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Rembert House Dedicated

October 31, 2011

The newly renovated property at 205 Pennsylvania Avenue, formerly the Buell House, was renamed Rembert House in celebration of Don ’61 and Judy Ellis Rembert ’60 and their generosity and tireless efforts to honor the college’s history and founding as Western Maryland College.


(From left) Don '61 and Judy Ellis Rembert '60, Jake Butler '13, WMC Heritage Scholarship recipient; Jake's grandparents Barbara (Willis '60) and Bob Butler '57.


Judy and Don Rembert unveil plaque.

The Remberts initiated the WMC Heritage Society in 2004 as a way for alumni to teach and promote our history. They engaged other alumni to join them in making gifts to this society. To date, those gifts have underwritten the publication of Fearless and Bold; established an annual scholarship and renovated the “old house” as a permanent home for the WMC Heritage Society. It will house historical displays, host small alumni meetings and provide a campus apartment for visiting scholars and lecturers.


Ethan and Debbie Seidel.

Ethan and Deborah Dale’84 Seidel were also recognized for their generosity at the October 29th rededication held on Homecoming weekend. The first floor room is now named Seidel Conference Room. Also installed outside is a plaque recognizing Catherine Schumann Kiddoo ’46 who has endowed the maintenance of the grounds around the Rembert House.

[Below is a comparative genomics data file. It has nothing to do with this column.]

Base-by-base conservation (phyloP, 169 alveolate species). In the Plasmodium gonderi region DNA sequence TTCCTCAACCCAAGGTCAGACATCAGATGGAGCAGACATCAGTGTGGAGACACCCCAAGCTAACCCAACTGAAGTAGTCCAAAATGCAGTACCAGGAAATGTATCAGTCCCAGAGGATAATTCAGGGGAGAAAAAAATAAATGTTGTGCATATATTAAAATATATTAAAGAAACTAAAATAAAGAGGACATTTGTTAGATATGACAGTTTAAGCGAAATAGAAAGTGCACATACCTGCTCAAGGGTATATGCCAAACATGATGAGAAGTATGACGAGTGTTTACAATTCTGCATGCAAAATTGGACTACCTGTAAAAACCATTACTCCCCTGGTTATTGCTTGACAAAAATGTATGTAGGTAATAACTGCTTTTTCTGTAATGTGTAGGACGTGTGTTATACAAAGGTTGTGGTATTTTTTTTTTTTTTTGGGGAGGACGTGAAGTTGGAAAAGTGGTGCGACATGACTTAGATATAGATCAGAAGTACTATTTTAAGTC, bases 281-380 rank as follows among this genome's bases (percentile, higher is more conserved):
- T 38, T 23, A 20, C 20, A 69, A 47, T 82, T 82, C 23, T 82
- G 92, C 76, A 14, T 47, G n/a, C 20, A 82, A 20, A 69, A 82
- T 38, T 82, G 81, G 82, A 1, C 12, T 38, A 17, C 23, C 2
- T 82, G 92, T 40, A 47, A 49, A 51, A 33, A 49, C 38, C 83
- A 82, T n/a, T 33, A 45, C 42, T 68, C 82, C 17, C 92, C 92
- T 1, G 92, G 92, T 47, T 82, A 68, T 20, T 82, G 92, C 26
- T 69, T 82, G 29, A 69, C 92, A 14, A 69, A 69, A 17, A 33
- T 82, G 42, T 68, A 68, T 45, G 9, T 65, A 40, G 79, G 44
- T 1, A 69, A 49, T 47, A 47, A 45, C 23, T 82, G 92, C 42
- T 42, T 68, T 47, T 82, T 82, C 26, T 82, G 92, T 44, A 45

The property built around 1830, was rented by Professor Fayette Buell in the spring of 1860 when he opened a private academy for instruction, and lived here with his wife Ellen and their six children.

He taught classes in the downstairs rooms while the family resided upstairs. By 1863 Fayette Buell changed the name of his school to Westminster Seminary.

Buell met Reverend James T. Ward, who lived across the street at 188 Pennsylvania Avenue, and with the financial support from John Smith of Wakefield, and Isaac Baile, Buell moved forward to purchase eight acres on the top of the hill where the first college building was constructed. Buell and his family moved into that building in September 1867 when the first students of Western Maryland College arrived for classes that began on September 4.

 
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